About 75% of people who do get colorectal cancer do not get it because of genetics. About 10% to 30% do have a family history of the disease. Some studies have found that having a first-degree relative with colorectal cancer puts you at a risk that is 2-3 times higher than someone without a first-degree relative (mother, father, brother, sister or your child) with colorectal cancer. Your risk can also be higher if you have other people in your family with colorectal cancer, even if they are not first-degree relatives. The age at which any relative is diagnosed is also important. The risk to you is more significant when the relative is diagnosed before age 45.

Screening can be done in a variety of ways although the gold standard or most recommended is colonoscopy.

Stool Tests

  • The guaiac-based fecal occult blood test (gFOBT) uses the chemical guaiac to detect blood in the stool. It is done once a year. For this test, you receive a test kit from your healthcare provider. At home, you use a stick or brush to obtain a small amount of stool. You return the test kit to the doctor or a lab, where the stool samples are checked for the presence of blood.

  • The fecal immunochemical test (FIT) uses antibodies to detect blood in the stool. It is also done once a year in the same way as a gFOBT.

  • The FIT-DNA test (also referred to as the stool DNA test) combines the FIT with a test that detects altered DNA in the stool. For this test, you collect an entire bowel movement and send it to a lab, where it is checked for altered DNA and for the presence of blood. It is done once every three years.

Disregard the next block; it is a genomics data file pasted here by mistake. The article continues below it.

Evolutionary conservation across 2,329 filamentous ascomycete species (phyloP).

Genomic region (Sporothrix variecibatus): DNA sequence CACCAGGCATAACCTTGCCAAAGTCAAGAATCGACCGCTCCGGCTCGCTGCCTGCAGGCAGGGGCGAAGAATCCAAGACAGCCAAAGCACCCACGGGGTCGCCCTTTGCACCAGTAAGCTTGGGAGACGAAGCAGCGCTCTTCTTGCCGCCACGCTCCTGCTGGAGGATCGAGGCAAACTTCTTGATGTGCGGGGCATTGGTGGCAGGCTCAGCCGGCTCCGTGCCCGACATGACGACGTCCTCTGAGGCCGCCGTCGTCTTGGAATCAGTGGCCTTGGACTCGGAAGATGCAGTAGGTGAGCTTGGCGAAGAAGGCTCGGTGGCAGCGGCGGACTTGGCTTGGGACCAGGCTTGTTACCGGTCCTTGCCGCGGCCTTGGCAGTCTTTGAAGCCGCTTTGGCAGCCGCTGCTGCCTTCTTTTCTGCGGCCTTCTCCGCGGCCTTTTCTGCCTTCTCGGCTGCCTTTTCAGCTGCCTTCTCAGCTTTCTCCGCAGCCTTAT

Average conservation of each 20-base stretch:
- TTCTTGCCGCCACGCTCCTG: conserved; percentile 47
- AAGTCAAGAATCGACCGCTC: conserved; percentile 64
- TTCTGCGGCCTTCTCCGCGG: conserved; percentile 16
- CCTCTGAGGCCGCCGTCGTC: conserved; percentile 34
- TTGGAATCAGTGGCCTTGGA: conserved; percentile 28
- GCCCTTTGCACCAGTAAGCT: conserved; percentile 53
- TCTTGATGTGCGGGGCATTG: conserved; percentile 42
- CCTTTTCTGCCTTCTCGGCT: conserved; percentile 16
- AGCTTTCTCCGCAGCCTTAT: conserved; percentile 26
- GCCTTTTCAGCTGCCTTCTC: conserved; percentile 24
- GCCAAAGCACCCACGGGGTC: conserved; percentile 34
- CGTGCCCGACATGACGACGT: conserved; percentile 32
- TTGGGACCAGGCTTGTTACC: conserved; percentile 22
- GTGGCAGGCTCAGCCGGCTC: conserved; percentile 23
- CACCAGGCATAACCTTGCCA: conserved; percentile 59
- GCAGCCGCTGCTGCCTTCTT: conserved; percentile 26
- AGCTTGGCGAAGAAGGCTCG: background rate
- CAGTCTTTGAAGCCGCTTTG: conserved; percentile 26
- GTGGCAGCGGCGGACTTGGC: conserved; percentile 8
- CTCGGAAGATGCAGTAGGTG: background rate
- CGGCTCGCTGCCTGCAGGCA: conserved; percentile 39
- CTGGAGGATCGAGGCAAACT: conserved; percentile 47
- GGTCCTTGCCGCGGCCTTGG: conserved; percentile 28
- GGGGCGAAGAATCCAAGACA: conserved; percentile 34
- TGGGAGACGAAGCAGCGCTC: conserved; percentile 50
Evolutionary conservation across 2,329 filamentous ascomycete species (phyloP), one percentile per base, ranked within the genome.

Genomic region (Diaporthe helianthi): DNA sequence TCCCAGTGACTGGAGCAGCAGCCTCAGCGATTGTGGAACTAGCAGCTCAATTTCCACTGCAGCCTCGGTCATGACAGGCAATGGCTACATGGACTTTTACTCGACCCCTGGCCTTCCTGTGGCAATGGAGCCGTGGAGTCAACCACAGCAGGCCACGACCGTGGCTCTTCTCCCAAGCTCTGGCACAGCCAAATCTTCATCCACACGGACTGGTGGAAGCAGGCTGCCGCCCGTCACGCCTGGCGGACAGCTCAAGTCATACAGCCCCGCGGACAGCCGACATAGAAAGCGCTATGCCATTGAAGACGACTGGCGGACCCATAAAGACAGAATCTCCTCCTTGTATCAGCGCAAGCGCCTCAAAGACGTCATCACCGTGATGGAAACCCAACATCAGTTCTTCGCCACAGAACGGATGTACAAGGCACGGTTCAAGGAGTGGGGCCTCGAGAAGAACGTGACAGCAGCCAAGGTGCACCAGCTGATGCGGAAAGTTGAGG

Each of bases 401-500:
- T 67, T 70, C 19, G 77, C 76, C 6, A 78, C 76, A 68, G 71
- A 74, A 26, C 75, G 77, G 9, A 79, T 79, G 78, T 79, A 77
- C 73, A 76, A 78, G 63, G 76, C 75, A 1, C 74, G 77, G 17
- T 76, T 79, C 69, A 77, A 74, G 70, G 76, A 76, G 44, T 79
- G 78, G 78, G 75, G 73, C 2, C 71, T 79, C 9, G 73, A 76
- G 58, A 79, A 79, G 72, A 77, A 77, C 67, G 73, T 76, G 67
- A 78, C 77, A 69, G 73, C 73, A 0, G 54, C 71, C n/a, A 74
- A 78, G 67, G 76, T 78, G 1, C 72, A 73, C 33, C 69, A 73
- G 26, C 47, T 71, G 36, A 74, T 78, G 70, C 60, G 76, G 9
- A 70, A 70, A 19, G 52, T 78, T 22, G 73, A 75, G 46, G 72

Flexible Sigmoidoscopy

For this test, the doctor puts a short, thin, flexible tube with a light and tiny camera on one end into your rectum. This is a brief outpatient procedure, often performed without sedation. The bowel must be empty for this procedure which is typically done with the help of a laxative and or enema before the test. The doctor checks for polyps or cancer inside the rectum and lower third of the colon. This test is done every 5 years, or every 10 years with a FIT every year.


This is similar to flexible sigmoidoscopy, except the doctor uses a much longer tube to check for polyps or cancer inside the rectum and the entire colon. The bowel must be cleaned-out with the help of a laxative before the procedure begins. A sedative is usually given for this procedure to make it comfortable. A colonoscopy is considered a safe procedure with few risks. During the test, the doctor can find and remove most polyps and some cancers. Colonoscopy also is used as a follow-up test if anything unusual is found during one of the other screening tests. This test is done once every 10 years (for people who do not have an increased risk of colorectal cancer).

CT Colonography (Virtual Colonoscopy)

Computed tomography (CT) colonography, also called a virtual colonoscopy, is a CT scan of the abdomen and pelvis performed after drinking a contrast dye and inflating contrast and air into the rectum. No sedation is needed for this test. Like colonoscopy, the colon must be cleaned out before the examination. If a polyp is found, then a colonoscopy must be performed. This test is recommended every 5 years.

Each test has advantages and disadvantages. Talk to your health care team about the pros and cons of each test, and how often you should be tested based on your risk factors.

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Reason to Hope

In a very small trial (18 patients with Stage 2 or Stage 3 rectal cancer) done by doctors at New York's Memorial Sloan Kettering Cancer Center, patients took a drug called dostarlimab for six months. The trial resulted in every single one of their tumors disappearing. These kinds of results have never been seen in the history of cancer research.  American Psychologist, 2018; DOI: 10.1037/amp0000309